What we find useful is to view your brand character as a person. The more texture you can add when defining this person the better as it will help your writers better understand how you want to come across. For example, ‘a confident, chatty stranger you’d meet in a coffee shop’ is different to ‘that chatty bloke you know from your greasy spoon’. Whereas your tone of voice is the language that person might use, and should include examples of the kind of phrases they would and/or wouldn’t say.

Once the brand character and tone of voice have been clearly defined, then and only then, can the creative development begin. Yes, that sounds bleeding obvious, doesn’t it? But it doesn’t always happen.

And guess what? Here’s something else that’s bleeding obvious, you won’t know if you like your radio script until you’ve heard it. Only once you’ve heard the script can a discussion take place around how it measures up against the brief, brand character and tone of voice. It’s only once you’ve heard it can a conversation around whether or not it’s the right length take place.

Booking media before you’re close to approving the script can result in wasted resources, missed opportunities, and an ineffective ad campaign. By locking into a certain spot length too early, you are limiting the potential impact of your commercial. It’s tantamount to signing up to a 5-a-side football tournament with just two players.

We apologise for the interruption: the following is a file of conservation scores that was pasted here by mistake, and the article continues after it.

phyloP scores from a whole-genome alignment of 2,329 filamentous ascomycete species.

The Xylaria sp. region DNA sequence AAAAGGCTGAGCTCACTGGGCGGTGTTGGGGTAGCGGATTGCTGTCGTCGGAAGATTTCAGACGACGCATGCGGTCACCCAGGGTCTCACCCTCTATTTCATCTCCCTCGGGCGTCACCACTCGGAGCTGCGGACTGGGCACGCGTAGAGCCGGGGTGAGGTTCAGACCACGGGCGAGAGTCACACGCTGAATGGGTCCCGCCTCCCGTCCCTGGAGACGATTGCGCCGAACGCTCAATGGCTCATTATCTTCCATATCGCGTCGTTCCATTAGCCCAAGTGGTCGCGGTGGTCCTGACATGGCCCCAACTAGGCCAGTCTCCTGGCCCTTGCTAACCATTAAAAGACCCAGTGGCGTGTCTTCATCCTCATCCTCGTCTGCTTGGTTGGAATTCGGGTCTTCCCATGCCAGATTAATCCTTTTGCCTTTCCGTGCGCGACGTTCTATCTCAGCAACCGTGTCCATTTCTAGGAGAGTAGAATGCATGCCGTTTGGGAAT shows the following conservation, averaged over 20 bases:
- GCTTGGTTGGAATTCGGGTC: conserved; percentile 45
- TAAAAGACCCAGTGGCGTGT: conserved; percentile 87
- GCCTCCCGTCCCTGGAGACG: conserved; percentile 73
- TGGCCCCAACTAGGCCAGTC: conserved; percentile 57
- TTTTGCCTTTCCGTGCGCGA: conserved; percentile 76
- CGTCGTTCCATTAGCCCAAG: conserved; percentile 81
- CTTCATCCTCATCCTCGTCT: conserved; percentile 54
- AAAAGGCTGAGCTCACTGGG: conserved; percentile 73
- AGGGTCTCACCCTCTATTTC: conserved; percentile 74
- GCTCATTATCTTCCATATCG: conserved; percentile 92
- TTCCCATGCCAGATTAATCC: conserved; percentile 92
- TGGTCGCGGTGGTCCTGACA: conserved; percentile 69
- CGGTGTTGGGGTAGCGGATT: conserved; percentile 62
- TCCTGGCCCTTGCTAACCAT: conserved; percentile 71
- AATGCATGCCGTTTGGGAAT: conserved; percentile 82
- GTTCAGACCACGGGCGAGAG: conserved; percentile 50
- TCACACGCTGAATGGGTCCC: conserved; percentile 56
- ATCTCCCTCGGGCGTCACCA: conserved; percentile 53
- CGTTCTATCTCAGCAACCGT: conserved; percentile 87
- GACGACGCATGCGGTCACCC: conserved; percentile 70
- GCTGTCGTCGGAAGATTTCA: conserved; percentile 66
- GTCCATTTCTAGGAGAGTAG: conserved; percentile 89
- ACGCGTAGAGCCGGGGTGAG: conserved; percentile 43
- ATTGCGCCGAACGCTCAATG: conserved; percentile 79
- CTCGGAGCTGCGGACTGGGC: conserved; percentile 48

By waiting until the script is in a good shape, brands can work with their media agency to create a plan that maximises the impact of their message and reaches the desired target audience in a more impactful way.

The long and short of it; choose the perfect length radio ad

Once you’ve worked out what you want to say, you can begin to work out what spot length (or combination of various lengths) will work best for your campaign.

Shorter ads, such as 10 and 20-second spots, are generally better suited for call to action commercials or when a brand wants to drive urgency by reminding listeners when a sale or offer might be ending. These shorter spots lengths can be really effective at delivering your message at high frequency, and will probably capture the attention of those listeners who have already bought into your brand and/or your offer. In other words, these shorter spot lengths are great when you want to engage listeners’ rational brains.

Whereas longer ads, such as 40 or 50-second spots, are better when it comes to storytelling or brand-building. These longer ads give the advertisers the space and time to create a strong emotional connection with listeners.  Remember, just like when you watch a movie, a radio commercial is only too long if it feels like it’s dragging. An engaging radio commercial can never be too long!

The radio ad length sweet spot

There’s no one-size-fits-all solution. The right length of your radio ad depends on a variety of factors; the messaging, your tone of voice, the overall mission of your ad campaign (and the specific role of each commercial within your campaign).

And remember, there’s nothing wrong with having a campaign that has different spot lengths running alongside each other! It might mean a bit more work for your media agency, but hey ho, at least it gives them another opportunity to show you how amazing they are negotiating additional value with the various media owners on your behalf!